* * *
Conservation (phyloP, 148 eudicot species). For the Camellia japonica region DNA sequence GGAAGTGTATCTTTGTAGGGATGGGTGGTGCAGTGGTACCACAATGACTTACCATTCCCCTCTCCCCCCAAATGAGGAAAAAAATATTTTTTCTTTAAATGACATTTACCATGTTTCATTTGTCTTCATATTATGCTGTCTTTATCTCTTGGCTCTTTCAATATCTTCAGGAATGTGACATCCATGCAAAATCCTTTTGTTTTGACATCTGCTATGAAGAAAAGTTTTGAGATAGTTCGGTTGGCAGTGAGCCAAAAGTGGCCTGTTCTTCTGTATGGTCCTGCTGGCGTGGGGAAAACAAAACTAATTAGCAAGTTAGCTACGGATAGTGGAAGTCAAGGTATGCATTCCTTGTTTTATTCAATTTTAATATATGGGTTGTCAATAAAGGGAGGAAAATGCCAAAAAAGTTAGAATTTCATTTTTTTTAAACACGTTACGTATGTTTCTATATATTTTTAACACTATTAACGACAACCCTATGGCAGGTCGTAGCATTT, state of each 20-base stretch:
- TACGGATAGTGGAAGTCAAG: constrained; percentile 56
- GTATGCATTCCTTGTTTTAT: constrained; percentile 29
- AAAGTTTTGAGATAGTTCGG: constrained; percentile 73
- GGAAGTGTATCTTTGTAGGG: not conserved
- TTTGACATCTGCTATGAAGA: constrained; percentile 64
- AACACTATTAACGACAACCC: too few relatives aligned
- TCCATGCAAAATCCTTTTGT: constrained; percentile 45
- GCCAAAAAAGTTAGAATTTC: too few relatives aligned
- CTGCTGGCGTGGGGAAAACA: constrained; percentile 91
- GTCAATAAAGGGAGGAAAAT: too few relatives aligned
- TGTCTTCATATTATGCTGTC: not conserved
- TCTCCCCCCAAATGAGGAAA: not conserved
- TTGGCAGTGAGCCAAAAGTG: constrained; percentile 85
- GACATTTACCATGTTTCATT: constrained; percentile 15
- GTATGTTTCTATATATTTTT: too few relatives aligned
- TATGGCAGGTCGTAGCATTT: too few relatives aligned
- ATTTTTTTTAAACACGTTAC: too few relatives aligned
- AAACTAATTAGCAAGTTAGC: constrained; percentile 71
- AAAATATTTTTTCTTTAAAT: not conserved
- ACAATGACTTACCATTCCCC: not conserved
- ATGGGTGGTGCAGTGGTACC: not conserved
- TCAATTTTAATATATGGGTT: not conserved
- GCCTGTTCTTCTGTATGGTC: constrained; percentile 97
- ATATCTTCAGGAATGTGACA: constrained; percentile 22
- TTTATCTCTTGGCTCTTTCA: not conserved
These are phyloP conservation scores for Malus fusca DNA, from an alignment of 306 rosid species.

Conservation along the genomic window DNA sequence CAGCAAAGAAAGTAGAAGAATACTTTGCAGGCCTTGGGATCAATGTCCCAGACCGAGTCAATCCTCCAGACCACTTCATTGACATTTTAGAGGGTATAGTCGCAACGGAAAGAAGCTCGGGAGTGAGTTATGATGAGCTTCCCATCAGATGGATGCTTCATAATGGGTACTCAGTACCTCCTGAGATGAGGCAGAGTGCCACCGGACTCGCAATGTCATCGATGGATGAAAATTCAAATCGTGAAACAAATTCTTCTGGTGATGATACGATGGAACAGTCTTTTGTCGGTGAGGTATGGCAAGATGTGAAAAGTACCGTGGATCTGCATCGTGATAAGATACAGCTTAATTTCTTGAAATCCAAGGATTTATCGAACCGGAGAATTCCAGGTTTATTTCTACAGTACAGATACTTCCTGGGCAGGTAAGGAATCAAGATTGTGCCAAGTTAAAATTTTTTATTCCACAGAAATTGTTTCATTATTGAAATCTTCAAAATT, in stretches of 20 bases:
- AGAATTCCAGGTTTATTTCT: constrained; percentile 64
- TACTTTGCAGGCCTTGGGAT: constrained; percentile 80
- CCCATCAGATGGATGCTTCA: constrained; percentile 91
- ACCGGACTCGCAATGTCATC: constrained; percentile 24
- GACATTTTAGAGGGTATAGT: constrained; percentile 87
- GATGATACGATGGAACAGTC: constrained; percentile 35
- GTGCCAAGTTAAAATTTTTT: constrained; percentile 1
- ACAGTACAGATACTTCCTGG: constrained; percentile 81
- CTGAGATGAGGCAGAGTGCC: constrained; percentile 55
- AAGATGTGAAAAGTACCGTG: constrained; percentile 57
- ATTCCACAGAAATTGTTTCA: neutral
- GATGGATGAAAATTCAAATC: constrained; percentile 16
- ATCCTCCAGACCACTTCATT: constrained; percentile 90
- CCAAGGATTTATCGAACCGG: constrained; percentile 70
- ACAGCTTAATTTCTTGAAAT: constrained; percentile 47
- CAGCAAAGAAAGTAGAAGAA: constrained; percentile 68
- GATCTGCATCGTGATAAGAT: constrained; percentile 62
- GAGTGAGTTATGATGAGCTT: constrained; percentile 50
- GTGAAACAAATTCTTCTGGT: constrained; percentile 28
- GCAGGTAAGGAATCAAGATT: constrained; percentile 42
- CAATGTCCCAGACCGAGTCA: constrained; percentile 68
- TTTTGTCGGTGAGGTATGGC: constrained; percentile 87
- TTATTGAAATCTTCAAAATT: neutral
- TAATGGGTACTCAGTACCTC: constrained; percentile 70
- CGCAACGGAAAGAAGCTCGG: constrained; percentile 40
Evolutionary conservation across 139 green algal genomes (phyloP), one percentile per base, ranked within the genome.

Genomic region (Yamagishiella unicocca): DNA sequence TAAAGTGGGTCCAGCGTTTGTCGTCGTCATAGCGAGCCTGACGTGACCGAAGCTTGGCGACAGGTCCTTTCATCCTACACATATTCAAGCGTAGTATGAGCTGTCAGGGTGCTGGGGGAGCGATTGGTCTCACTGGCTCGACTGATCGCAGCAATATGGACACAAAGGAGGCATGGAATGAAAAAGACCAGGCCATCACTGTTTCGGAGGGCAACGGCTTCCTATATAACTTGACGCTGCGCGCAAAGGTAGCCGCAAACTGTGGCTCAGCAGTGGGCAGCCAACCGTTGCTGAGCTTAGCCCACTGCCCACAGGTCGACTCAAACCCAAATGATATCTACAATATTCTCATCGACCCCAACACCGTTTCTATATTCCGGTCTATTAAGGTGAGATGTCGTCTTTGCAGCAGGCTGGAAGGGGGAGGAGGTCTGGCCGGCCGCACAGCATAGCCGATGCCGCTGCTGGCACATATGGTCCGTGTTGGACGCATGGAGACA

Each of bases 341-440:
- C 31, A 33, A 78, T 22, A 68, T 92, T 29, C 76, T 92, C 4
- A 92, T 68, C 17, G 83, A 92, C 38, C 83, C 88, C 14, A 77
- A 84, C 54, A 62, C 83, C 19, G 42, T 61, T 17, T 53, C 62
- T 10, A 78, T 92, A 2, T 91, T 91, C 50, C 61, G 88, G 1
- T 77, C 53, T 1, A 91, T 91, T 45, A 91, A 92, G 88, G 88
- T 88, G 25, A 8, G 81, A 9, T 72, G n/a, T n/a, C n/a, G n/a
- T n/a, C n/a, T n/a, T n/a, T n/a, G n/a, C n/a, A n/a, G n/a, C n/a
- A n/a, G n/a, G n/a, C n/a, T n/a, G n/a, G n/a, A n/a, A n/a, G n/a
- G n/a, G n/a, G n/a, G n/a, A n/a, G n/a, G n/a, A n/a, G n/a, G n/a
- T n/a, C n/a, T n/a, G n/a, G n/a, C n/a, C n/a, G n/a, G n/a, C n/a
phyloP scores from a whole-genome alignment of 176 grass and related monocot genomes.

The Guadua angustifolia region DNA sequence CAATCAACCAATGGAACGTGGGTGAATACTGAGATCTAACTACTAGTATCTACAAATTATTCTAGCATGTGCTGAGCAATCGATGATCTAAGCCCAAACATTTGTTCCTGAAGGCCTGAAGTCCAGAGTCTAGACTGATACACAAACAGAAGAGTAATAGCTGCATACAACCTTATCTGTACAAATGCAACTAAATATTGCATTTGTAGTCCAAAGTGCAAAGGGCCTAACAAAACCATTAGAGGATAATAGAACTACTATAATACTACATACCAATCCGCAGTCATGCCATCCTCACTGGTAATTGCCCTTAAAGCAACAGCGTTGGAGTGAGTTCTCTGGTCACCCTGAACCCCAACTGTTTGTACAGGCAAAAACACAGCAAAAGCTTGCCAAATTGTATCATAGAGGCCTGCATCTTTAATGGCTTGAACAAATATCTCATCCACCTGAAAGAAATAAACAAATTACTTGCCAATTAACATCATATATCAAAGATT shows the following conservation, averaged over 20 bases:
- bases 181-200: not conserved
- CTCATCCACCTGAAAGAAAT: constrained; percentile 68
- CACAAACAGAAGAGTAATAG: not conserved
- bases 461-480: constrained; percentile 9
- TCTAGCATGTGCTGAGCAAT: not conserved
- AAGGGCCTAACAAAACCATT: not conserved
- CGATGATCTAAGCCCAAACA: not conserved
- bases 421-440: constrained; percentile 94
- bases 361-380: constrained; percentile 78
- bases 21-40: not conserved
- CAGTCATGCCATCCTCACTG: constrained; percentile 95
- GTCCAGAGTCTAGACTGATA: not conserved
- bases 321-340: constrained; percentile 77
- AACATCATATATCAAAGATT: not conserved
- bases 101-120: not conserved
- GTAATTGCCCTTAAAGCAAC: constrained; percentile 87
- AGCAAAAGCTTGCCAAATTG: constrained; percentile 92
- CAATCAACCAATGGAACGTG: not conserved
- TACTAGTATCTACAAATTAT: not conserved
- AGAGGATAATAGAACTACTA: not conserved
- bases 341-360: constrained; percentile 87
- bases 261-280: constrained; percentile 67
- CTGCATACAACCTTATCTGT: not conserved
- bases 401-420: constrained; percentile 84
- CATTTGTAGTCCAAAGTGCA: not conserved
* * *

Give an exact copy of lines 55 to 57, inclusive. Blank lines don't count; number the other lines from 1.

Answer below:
Genomic region (Yamagishiella unicocca): DNA sequence TAAAGTGGGTCCAGCGTTTGTCGTCGTCATAGCGAGCCTGACGTGACCGAAGCTTGGCGACAGGTCCTTTCATCCTACACATATTCAAGCGTAGTATGAGCTGTCAGGGTGCTGGGGGAGCGATTGGTCTCACTGGCTCGACTGATCGCAGCAATATGGACACAAAGGAGGCATGGAATGAAAAAGACCAGGCCATCACTGTTTCGGAGGGCAACGGCTTCCTATATAACTTGACGCTGCGCGCAAAGGTAGCCGCAAACTGTGGCTCAGCAGTGGGCAGCCAACCGTTGCTGAGCTTAGCCCACTGCCCACAGGTCGACTCAAACCCAAATGATATCTACAATATTCTCATCGACCCCAACACCGTTTCTATATTCCGGTCTATTAAGGTGAGATGTCGTCTTTGCAGCAGGCTGGAAGGGGGAGGAGGTCTGGCCGGCCGCACAGCATAGCCGATGCCGCTGCTGGCACATATGGTCCGTGTTGGACGCATGGAGACA

Each of bases 341-440:
- C 31, A 33, A 78, T 22, A 68, T 92, T 29, C 76, T 92, C 4